Math Games for Junior High Students: Fun Games to Play at Home

Are you trying to get your junior high student actively engaged in his or her math studies? Consider using the fun games below to help your child improve his or her skills and motivation.

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What Will My Junior High Student Be Learning?

At the sixth grade level, children learn to fluently add, subtract, multiply and divide multi-digit numbers. These whole numbers may or may not contain decimals. Sixth graders also determine the greatest common factor (GCF) and least common multiple (LCM) of a set of whole numbers.

In seventh grade, students solve addition, subtraction, multiplication and division problems involving rational numbers, which includes negative numbers. Finally, eigth graders are introduced to irrational numbers, such as pi.

Find the GCF and LCM

Before beginning this activity, write a variety of numbers on small pieces of paper and place them in a bowl. To provide ample practice, include both 1-digit and 2-digit numbers. Have your child select two pieces of paper from the bowl and calculate the greatest common factor (GCF) of the two numbers. Then, have your child determine the least common multiple (LCM) of the same two numbers.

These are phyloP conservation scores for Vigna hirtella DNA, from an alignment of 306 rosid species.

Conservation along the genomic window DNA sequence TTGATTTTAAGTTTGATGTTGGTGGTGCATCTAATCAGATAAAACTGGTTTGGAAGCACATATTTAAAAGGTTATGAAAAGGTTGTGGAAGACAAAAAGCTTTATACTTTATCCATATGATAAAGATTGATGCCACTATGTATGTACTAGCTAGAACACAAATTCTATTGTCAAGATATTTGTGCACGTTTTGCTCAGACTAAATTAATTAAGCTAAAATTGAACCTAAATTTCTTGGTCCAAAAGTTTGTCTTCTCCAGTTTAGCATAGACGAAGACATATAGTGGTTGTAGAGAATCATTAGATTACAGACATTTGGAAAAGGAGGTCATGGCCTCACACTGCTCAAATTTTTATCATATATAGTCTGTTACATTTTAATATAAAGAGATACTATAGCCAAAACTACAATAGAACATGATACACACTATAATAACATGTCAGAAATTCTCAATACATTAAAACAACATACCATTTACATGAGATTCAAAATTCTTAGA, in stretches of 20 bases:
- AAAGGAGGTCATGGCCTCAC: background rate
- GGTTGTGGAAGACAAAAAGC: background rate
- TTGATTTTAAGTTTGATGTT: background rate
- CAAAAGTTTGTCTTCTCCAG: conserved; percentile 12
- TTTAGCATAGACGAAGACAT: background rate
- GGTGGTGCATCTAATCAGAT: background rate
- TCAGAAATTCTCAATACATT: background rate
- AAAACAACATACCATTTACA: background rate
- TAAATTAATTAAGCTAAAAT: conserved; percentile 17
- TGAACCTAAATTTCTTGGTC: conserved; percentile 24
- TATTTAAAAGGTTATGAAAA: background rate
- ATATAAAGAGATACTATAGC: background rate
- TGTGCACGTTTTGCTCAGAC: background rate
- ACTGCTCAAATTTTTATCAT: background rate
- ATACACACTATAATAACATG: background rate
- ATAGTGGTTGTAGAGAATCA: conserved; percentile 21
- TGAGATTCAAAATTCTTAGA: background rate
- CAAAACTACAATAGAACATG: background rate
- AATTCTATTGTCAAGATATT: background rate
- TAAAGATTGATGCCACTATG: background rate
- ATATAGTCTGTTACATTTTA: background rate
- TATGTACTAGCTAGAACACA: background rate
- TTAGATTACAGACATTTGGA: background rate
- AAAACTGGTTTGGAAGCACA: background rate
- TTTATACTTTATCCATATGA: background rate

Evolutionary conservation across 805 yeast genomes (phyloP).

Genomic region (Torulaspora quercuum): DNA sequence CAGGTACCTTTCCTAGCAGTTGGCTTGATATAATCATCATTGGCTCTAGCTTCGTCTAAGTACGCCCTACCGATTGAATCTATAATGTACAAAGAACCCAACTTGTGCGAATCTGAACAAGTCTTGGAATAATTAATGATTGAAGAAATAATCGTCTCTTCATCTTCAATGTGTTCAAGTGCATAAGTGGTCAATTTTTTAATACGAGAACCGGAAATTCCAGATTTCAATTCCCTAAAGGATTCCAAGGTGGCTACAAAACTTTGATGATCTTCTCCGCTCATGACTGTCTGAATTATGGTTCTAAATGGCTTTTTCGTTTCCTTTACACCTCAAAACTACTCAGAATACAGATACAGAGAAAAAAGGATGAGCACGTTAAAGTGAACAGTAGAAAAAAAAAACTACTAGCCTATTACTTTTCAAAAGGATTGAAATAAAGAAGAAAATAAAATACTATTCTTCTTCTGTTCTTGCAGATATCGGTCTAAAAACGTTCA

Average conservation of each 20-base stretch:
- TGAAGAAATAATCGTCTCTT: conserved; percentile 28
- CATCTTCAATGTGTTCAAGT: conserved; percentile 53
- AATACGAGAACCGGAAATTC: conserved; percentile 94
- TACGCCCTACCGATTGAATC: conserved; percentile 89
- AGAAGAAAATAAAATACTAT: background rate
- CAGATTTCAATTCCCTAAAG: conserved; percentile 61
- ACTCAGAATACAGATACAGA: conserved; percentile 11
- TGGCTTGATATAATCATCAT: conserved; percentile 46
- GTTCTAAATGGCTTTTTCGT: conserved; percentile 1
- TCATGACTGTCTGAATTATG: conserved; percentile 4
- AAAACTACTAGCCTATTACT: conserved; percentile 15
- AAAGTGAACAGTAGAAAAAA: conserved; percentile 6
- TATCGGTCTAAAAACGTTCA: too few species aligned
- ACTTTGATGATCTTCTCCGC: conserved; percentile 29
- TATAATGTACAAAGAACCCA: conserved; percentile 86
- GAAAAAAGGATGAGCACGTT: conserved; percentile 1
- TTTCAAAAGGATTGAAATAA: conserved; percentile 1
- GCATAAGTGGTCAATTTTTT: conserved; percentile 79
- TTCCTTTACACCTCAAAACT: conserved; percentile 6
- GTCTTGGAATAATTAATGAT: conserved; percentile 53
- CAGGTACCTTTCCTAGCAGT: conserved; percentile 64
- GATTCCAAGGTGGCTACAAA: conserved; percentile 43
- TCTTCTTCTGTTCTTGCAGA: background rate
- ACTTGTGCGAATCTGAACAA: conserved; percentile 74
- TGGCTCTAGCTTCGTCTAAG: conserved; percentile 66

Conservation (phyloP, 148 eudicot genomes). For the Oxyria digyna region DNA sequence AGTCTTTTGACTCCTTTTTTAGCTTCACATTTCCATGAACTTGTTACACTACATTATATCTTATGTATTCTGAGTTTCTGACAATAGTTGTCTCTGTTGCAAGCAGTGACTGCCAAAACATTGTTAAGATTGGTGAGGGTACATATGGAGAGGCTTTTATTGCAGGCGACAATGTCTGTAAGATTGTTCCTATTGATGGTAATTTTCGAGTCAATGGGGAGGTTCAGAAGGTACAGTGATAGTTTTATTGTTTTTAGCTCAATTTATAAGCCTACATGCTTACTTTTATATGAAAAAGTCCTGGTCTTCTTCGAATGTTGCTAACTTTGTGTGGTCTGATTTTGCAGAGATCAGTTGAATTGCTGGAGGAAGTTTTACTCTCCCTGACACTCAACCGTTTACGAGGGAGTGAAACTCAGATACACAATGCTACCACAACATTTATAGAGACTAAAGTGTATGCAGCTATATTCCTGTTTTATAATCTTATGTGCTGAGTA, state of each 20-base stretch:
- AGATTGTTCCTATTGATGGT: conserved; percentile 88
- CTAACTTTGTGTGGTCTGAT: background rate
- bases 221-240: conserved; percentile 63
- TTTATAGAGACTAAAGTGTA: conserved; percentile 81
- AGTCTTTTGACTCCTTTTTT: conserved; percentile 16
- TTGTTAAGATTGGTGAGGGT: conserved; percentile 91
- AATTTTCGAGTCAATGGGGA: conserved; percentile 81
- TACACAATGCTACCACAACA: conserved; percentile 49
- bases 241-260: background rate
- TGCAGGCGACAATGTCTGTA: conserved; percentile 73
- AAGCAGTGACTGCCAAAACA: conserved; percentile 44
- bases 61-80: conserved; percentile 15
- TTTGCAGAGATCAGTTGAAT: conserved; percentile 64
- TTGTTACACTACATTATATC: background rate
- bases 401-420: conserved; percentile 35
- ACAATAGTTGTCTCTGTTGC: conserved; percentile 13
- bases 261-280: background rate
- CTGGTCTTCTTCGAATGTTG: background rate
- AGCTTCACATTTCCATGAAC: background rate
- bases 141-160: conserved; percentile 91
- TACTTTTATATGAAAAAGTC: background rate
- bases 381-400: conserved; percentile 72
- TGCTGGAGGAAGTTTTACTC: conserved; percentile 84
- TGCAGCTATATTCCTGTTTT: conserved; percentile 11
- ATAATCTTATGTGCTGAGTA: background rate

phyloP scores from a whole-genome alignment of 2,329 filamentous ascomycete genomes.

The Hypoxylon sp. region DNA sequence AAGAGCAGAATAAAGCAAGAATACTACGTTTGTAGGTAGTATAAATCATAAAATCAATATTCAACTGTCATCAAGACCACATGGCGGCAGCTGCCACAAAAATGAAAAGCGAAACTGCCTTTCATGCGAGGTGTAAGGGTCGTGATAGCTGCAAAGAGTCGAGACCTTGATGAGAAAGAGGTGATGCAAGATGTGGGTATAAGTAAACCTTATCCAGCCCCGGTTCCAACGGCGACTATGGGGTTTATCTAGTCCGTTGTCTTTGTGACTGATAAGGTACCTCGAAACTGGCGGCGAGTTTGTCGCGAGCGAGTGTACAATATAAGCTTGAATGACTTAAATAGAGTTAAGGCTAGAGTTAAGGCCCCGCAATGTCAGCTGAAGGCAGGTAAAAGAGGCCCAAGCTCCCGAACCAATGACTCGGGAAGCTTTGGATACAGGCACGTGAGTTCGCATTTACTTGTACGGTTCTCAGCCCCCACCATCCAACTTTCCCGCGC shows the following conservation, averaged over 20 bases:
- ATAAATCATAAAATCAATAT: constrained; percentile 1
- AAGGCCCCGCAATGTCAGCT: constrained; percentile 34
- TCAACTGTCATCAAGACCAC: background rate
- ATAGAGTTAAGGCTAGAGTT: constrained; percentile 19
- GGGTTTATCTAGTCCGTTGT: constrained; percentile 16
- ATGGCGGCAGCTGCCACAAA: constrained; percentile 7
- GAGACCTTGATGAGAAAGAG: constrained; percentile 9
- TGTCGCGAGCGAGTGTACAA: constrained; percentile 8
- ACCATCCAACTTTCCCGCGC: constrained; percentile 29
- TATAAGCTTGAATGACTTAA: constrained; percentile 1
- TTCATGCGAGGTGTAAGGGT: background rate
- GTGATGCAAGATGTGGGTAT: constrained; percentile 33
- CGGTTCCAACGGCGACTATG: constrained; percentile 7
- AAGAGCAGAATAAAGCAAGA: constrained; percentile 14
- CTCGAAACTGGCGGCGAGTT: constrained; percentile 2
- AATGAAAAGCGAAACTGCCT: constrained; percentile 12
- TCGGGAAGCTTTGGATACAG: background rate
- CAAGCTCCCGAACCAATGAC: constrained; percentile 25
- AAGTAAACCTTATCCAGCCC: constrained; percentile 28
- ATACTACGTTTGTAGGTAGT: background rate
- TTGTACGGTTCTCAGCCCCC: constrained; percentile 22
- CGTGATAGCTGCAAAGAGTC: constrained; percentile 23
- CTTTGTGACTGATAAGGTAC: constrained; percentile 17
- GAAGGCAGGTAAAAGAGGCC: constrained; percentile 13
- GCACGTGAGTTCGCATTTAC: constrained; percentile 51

For example, if the selected numbers were three and 40, then the GCF would be one because that's the only factor that the two integers have in common. The LCM is 120, which can be calculated by multiplying 40 x 3 = 120. Continue drawing numbers from the bowl and calculating the GCF and LCM until your child feels comfortable with these skills. If your child is more advanced, feel free to have him or her draw three numbers out of the bowl at a time.

Red and Black Addition

For this addition activity, you will only need a deck of cards (remove the face cards before playing). Divide the deck in half and give each player a stack of cards. Red cards will represent negative numbers and black cards will represent positive numbers. For each round, players will turn over the top two cards from their stack and add them together.

For example, if a player turns over a black seven card and a red four card then he or she would add: 7 + (-4) = 3. At the end of each round, the player with the largest sum will take possession of all the cards played. The player with the most cards at the end of the game wins!

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